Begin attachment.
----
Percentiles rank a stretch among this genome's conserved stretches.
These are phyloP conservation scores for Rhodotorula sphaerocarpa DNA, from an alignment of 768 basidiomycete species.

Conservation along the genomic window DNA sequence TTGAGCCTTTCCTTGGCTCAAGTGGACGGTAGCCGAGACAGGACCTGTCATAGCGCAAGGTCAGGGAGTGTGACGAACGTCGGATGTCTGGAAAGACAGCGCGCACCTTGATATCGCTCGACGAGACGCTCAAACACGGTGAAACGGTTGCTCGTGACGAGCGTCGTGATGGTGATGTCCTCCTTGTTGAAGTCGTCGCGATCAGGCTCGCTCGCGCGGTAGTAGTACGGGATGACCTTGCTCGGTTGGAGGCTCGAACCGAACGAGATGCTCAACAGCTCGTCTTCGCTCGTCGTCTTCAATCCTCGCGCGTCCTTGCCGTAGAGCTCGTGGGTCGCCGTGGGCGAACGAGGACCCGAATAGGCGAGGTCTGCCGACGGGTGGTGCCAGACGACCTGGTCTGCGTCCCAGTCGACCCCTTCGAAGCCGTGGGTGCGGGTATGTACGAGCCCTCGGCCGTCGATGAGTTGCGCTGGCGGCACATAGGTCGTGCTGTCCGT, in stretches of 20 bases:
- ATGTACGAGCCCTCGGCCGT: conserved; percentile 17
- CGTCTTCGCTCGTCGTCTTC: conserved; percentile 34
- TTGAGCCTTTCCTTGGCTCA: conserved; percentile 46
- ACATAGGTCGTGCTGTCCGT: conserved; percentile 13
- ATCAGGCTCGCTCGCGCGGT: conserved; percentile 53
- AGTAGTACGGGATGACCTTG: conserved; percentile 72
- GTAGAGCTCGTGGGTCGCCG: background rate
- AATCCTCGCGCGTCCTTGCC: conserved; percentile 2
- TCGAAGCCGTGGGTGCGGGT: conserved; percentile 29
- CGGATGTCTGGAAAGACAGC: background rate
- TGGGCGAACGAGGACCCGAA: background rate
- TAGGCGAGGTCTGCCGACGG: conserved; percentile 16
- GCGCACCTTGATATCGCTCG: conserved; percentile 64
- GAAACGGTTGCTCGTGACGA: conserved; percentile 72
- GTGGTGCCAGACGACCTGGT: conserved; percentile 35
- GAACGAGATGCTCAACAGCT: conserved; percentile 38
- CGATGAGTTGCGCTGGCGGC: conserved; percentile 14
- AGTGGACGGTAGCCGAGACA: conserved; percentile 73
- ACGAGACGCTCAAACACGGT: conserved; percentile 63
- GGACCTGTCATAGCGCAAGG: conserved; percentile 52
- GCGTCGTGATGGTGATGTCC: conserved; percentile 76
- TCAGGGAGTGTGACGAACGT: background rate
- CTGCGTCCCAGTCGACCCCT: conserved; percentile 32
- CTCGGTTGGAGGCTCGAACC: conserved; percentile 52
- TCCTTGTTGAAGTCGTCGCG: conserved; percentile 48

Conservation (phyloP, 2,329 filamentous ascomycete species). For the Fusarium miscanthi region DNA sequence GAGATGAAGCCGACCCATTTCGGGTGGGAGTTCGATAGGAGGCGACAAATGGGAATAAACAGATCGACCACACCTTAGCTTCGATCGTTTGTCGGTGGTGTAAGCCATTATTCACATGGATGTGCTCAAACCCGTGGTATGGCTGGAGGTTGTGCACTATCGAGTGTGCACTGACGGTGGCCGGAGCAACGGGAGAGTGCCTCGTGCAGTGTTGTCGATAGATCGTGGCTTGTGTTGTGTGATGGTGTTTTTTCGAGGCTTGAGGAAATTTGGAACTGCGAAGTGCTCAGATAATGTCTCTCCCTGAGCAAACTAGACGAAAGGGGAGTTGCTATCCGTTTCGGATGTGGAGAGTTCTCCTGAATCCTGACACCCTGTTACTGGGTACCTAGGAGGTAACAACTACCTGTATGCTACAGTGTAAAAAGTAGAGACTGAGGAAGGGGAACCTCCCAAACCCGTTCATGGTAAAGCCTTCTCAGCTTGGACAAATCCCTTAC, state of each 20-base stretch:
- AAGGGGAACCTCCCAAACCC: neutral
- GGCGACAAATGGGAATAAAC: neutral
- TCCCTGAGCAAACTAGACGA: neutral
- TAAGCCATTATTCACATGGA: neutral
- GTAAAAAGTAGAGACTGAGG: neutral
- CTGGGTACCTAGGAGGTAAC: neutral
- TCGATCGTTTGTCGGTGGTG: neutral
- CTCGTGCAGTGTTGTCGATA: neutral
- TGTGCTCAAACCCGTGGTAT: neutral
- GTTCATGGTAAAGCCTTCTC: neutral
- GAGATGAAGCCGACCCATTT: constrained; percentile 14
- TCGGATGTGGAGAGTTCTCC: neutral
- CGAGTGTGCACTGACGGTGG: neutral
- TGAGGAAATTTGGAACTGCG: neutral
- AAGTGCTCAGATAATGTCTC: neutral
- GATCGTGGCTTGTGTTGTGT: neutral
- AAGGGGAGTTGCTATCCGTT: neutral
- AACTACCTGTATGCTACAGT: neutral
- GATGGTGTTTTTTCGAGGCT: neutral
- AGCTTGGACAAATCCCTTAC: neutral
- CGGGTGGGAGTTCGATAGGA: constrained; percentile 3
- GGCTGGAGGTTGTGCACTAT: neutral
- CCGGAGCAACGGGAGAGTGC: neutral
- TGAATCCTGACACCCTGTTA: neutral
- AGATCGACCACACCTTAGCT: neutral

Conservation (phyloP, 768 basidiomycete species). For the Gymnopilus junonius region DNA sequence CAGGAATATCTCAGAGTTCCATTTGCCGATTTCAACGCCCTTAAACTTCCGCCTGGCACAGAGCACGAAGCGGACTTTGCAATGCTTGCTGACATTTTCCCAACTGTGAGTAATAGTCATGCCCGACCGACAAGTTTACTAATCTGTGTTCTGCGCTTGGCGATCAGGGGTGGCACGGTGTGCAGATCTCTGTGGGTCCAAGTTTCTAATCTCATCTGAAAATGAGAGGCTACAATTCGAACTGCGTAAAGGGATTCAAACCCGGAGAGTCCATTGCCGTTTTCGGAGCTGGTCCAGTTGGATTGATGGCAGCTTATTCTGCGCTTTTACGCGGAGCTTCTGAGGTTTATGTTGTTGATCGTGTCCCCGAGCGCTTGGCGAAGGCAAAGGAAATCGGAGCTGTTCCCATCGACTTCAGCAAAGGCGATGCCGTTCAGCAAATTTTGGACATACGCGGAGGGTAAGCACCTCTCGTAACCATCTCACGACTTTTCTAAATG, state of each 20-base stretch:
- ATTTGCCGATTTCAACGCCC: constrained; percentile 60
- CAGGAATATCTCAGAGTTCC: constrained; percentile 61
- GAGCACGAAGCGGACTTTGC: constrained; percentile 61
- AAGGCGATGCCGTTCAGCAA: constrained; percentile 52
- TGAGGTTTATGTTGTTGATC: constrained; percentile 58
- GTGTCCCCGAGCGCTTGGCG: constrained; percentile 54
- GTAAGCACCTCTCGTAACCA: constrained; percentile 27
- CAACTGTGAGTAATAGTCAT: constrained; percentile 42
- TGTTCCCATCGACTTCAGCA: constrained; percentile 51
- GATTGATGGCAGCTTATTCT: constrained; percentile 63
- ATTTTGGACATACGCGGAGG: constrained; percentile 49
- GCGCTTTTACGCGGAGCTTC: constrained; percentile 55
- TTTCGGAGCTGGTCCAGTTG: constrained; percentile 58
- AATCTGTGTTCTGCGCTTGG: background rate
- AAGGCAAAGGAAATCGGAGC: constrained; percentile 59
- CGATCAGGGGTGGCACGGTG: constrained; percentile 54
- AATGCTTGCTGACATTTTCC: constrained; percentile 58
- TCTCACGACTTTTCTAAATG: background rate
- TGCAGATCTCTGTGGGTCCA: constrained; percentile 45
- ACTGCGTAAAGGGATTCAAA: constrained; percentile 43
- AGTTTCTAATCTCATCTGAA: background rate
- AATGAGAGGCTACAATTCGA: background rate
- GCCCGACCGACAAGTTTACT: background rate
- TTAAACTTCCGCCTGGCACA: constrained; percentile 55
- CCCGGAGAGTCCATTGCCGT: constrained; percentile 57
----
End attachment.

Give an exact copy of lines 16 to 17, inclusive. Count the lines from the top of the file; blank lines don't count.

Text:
- GCGCACCTTGATATCGCTCG: conserved; percentile 64
- GAAACGGTTGCTCGTGACGA: conserved; percentile 72